Tuesday, August 17, 2010


New York City
Age 21
Diagnosed with Juvenile Rheumatoid Arthritis at age 16


How has your condition impacted you?  My condition has been a challenge since the day I woke up with stiffness, pain and swelling in my feet.
As the days were passing by, I was frequently going to the ER as it was affecting different joints of my body and I had no explanation why I was going through so much pain. I felt tied down, but with pain, and I couldn't do anything . . . just wait. The pain was so intense that there were no words to describe it.  My family was very understanding, they never left my side.  After 5 months of pain and struggling I was diagnosed with JRA.  I felt relieved, but I was in denial.  I didn't respond well to the medication after the first year, and it was devastating.  At first, nobody understood me and it was frustrating because people don't know that kids get arthritis too. There were days that I couldn't get up from bed and times that I wanted to give up.  Endless nights of crying without sleep . . . I asked God why he put me through so much pain.  Now I know because I'm strong and I can cope with any situation no matter how difficult it is.  It changed my life in positive ways.  I became stronger and a more patient person than I was before JRA.

What would you like for other people to know about JRA?  Be considerate and understanding because you have no idea what type of pain we go through. Dealing with this condition is unpredictable; there are ups and downs.  When I tell people about my condition they always tell me "Oh, but there's a cure for that," or, "You're too young to have that."  JRA is an autoimmune disease; it has no cure and it can happen to anybody. Do research so you can understand the disease.  If one day you see me crying because I am in pain, just help me.  It will show me how much you care and understand.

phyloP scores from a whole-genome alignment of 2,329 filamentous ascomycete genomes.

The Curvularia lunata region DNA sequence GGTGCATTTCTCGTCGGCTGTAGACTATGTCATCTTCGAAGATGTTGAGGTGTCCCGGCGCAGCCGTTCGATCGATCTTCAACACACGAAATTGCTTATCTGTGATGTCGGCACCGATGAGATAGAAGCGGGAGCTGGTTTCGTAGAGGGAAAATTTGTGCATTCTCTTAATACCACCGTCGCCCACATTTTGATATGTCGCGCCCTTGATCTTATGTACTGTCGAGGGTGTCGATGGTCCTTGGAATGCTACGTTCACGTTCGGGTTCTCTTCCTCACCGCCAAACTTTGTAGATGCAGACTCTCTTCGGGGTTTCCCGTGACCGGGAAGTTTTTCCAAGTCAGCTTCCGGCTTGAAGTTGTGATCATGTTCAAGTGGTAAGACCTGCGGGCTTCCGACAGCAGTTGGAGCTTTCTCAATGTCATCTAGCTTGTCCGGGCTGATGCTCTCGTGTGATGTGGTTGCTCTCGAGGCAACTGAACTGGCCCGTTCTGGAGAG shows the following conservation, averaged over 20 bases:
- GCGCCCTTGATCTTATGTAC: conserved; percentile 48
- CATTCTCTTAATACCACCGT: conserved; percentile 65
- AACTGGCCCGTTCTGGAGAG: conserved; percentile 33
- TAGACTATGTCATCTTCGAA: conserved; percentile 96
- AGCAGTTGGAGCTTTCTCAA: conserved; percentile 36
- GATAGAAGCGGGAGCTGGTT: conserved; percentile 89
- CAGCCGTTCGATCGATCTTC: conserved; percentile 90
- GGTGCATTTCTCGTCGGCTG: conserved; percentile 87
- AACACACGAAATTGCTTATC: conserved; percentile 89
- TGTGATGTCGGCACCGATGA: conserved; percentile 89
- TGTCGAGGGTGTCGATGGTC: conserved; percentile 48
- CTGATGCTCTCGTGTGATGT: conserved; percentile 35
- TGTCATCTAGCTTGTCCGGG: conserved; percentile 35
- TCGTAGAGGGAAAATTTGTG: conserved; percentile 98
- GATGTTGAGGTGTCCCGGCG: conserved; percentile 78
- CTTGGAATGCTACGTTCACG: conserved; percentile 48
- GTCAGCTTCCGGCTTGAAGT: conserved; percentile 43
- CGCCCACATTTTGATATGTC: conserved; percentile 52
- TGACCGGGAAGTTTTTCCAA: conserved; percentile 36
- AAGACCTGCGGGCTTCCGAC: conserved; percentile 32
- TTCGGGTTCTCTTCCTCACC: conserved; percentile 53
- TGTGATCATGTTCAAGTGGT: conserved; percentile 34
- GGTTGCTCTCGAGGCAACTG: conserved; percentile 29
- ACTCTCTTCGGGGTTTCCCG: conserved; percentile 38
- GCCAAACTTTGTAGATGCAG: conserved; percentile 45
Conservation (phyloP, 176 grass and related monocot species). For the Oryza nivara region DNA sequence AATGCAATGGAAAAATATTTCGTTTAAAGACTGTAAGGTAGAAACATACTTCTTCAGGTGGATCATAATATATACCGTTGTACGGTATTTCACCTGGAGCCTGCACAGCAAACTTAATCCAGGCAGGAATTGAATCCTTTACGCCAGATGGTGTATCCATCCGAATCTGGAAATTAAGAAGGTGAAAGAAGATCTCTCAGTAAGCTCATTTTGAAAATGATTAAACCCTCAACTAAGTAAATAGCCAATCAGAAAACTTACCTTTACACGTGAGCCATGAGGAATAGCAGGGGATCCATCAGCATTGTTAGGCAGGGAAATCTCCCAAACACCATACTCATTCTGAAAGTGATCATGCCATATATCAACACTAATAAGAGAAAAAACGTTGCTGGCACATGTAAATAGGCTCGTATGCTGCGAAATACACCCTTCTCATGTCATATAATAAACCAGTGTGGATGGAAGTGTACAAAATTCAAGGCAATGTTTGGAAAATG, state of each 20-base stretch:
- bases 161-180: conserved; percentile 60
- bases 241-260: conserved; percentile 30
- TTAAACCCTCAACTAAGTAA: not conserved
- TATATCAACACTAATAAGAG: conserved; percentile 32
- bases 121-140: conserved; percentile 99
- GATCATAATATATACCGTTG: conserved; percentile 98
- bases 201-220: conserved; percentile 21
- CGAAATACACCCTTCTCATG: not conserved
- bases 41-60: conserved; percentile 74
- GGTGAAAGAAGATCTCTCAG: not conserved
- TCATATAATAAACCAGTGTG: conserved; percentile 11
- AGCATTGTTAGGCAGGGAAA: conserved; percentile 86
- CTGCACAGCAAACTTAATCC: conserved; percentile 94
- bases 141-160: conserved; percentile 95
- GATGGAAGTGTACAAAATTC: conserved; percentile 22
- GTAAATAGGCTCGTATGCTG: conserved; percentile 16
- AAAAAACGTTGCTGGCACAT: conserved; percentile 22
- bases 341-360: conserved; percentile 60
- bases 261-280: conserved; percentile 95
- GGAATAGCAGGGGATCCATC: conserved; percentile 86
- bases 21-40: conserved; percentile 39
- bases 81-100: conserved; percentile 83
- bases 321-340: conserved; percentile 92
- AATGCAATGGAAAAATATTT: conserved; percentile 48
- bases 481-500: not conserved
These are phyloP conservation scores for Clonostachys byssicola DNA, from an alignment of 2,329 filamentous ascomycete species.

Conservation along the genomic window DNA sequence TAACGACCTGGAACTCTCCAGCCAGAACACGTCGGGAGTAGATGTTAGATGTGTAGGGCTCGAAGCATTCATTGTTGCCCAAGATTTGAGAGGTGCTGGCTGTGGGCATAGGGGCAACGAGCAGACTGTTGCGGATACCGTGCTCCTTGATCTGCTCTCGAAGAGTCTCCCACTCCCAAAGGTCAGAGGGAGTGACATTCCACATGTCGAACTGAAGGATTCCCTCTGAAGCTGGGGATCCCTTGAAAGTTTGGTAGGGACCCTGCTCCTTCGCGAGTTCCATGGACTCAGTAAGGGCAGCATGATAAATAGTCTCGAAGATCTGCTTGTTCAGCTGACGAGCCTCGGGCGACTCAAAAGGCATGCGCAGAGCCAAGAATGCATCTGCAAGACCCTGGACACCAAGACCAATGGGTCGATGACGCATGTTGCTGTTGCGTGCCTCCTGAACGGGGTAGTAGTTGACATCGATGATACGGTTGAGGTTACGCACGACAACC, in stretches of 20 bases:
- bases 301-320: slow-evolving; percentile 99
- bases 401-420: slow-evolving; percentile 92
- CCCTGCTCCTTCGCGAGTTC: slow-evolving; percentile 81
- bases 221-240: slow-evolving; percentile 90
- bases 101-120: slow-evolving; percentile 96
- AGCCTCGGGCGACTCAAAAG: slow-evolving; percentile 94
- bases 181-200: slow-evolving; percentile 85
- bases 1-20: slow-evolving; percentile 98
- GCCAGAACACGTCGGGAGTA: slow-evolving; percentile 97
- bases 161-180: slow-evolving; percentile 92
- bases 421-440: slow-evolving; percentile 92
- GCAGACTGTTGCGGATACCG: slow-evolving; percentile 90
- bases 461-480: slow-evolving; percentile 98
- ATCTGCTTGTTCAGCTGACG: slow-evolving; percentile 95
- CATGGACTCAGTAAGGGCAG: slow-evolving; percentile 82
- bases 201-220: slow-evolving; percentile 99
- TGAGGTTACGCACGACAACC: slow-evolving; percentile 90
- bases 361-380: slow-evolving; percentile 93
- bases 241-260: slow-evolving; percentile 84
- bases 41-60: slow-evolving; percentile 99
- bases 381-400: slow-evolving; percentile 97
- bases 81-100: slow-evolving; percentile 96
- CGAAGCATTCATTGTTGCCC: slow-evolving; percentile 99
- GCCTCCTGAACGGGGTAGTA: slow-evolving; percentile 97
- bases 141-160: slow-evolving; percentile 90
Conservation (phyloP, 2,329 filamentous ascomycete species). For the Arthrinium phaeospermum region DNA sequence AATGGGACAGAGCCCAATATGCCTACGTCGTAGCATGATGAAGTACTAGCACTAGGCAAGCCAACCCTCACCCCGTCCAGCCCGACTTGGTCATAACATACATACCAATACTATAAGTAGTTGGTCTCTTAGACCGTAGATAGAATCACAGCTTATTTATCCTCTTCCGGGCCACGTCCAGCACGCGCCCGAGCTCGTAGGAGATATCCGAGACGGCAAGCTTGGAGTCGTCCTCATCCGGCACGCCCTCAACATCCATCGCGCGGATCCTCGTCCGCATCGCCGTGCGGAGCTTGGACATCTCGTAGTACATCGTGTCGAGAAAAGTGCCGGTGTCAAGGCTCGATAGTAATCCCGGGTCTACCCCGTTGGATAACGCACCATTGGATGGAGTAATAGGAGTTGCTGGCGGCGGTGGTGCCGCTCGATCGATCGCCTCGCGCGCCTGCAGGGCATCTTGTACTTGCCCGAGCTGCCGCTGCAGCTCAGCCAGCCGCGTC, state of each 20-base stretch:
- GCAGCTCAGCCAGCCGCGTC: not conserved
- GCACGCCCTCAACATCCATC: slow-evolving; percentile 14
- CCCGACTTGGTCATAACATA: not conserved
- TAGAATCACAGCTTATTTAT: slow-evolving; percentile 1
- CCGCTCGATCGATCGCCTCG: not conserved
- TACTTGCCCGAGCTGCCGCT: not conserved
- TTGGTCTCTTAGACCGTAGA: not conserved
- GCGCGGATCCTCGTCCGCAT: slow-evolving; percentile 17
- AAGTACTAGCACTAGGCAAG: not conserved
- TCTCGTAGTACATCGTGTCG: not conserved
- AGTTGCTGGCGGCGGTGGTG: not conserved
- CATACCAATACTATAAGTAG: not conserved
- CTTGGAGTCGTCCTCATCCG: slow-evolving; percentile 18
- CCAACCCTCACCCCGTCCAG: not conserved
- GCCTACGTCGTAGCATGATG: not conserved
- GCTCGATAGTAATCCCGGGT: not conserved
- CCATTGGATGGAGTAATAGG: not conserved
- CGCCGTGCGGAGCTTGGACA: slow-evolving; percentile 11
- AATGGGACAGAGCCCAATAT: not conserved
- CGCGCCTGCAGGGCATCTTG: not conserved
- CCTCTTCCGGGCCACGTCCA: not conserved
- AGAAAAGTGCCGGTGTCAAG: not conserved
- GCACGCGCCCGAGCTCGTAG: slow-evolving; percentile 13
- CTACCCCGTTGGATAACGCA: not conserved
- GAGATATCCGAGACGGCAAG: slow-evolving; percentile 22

What would you tell someone who is newly diagnosed with RA?  Never give up and don't let this condition get the best of you. There will be days that you will feel grief, but always stay positive. At times will you become isolated and depressed.  Keep in mind there will be better days and that you will appreciate the good and bad days. What other people take for granted we don't . . . the simple things like walking, dressing yourself, getting up from bed, etc. You will become stronger, patient and appreciate the smallest things. It might sound crazy, but battling with a pain against your own will makes you special and stronger than the pain. Never lose hope and maintain strength at all times; having a family and friends that cares helps a lot.

Thank you so much Melissa!


throwingwaffles.com said...

she's gorgeous! and I know I've said it before, but the insight into what living with RA is like is really wonderful. this is such a great project all around.


Lori said...

You are a beautiful lady and I can very much relate to your statement "battling with a pain against your own will makes you special and stronger than the pain". You go girl! Here's wishing you some painfree moments.

Maya said...

Another beautiful portrait Jodi!!! :) Melissa's answers were great and you can tell she's a beautiful person inside and out in the face of such pain

Lucent Imagery said...

This is a beautiful, honest interview. I love that you are doing this series, Jodi. Thank you for sharing your story and giving others the confidence/chance to share theirs.

Cybergabi said...

Wonderful photo and a moving story, Jodi.

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